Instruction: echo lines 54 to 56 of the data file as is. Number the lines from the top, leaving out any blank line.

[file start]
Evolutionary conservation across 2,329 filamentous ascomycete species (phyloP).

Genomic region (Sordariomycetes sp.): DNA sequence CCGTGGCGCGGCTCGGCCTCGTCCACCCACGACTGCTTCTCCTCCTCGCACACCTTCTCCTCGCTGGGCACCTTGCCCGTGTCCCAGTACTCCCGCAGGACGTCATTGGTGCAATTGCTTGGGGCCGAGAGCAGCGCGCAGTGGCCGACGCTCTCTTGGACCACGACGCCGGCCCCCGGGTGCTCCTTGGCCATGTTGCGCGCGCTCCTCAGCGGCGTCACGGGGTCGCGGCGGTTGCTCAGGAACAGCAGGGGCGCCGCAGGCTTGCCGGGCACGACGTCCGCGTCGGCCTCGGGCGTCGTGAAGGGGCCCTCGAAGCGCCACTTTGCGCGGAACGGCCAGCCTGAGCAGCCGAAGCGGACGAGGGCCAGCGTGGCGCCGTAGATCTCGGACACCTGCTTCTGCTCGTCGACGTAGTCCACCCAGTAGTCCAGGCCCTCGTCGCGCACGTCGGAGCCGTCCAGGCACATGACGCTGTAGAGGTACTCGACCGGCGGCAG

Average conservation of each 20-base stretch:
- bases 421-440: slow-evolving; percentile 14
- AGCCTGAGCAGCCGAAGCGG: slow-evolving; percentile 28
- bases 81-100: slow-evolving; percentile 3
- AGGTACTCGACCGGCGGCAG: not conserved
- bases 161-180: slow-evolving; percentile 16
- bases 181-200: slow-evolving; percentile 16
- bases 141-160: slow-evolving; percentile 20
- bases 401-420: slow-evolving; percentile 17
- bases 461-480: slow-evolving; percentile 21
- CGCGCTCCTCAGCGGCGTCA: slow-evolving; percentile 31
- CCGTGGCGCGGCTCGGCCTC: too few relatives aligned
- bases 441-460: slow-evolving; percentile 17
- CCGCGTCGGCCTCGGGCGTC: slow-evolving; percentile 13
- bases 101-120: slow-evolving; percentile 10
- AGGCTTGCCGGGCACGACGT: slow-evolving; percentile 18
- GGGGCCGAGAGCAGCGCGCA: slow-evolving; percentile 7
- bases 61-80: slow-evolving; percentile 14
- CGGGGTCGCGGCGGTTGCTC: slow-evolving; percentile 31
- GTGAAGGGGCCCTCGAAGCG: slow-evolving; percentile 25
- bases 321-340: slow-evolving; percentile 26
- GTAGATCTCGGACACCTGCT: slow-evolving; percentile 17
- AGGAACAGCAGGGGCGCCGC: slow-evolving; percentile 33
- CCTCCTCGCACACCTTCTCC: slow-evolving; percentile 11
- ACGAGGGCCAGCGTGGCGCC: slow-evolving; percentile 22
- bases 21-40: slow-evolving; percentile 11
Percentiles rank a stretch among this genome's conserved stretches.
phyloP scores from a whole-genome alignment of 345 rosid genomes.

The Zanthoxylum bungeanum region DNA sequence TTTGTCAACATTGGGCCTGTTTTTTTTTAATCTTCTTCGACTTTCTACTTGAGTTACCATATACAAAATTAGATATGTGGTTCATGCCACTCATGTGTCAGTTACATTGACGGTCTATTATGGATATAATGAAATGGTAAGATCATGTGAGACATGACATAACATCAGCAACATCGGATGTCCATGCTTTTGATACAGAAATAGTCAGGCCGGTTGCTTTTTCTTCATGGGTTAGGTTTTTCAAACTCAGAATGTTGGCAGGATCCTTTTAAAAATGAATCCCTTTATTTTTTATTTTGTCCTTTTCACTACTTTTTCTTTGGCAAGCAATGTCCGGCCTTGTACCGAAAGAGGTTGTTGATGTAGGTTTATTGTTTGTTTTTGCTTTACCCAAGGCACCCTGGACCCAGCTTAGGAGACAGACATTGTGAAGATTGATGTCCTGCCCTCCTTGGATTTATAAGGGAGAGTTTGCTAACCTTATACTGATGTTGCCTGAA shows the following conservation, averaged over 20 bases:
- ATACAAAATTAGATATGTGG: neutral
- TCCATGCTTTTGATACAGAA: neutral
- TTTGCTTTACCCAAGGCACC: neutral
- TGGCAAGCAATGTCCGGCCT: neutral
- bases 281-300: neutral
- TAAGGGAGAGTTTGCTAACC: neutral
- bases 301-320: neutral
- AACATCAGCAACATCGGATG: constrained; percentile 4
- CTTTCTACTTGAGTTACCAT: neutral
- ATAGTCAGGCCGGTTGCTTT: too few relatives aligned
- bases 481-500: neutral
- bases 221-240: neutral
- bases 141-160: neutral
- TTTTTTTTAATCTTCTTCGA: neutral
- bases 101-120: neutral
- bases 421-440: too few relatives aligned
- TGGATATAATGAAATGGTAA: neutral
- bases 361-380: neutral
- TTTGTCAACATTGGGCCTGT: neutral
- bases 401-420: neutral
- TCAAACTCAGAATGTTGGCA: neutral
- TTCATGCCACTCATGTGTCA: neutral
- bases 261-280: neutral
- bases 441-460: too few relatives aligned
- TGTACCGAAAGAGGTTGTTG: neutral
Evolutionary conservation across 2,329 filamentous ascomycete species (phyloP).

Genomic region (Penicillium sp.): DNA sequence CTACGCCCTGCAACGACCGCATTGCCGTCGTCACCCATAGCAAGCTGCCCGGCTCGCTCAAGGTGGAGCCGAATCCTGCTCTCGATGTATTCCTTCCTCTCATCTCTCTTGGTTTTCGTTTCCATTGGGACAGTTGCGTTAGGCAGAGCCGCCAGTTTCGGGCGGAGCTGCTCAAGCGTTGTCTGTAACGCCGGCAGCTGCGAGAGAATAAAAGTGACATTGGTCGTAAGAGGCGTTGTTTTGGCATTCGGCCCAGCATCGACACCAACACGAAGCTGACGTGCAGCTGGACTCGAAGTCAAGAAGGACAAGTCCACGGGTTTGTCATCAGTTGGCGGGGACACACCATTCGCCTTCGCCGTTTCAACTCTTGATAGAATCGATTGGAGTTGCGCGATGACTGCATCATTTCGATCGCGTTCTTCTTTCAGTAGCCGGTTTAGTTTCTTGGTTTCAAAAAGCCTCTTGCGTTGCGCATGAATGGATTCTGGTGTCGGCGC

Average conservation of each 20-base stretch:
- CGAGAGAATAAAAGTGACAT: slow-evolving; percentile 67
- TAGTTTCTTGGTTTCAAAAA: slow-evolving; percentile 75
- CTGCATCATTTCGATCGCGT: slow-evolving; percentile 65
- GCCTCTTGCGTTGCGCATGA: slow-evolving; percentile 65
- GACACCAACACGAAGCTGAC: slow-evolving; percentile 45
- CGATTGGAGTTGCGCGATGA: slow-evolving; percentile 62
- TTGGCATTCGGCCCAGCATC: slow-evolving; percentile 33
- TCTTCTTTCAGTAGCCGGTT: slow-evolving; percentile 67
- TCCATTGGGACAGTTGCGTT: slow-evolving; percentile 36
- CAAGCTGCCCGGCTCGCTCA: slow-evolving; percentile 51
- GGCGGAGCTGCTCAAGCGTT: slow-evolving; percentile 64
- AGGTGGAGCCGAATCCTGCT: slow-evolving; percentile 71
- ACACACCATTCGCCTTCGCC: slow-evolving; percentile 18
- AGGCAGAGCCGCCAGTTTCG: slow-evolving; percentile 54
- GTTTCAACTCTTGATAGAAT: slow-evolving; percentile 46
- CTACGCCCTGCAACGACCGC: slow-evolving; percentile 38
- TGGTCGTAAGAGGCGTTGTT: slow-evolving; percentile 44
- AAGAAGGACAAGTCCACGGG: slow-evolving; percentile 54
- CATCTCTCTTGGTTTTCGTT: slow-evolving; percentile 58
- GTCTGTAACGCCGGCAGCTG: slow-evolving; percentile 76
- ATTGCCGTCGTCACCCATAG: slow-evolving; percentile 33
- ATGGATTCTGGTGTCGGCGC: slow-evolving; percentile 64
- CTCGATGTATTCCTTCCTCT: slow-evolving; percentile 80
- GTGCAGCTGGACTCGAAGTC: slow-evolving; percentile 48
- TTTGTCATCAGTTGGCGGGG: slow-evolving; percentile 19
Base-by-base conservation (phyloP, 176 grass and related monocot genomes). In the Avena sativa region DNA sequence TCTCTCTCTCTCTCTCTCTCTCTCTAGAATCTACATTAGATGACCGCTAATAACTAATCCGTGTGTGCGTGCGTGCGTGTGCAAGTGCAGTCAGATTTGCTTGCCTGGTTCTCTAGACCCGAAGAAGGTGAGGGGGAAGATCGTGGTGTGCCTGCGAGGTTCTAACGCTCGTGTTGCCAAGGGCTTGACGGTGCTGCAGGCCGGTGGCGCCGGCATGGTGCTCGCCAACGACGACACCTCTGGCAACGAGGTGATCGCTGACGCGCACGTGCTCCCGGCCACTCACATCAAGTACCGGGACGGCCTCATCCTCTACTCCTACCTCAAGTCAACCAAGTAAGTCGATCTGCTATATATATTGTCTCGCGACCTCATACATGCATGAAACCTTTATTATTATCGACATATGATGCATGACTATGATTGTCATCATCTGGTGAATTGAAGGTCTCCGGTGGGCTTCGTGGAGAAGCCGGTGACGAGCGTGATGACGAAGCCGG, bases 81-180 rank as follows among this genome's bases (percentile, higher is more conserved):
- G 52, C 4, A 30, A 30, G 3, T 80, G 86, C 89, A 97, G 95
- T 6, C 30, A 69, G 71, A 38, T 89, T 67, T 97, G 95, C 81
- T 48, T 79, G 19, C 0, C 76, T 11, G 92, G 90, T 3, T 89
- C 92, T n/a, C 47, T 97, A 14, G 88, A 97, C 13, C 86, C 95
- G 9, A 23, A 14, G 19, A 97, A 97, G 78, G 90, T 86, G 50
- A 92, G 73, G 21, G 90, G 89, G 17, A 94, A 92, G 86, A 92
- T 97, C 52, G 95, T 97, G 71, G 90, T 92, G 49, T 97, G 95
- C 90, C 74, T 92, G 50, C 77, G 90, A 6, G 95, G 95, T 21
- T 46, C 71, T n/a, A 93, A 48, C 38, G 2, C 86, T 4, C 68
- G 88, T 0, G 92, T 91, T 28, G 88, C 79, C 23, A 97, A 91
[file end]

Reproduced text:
- bases 261-280: neutral
- bases 441-460: too few relatives aligned
- TGTACCGAAAGAGGTTGTTG: neutral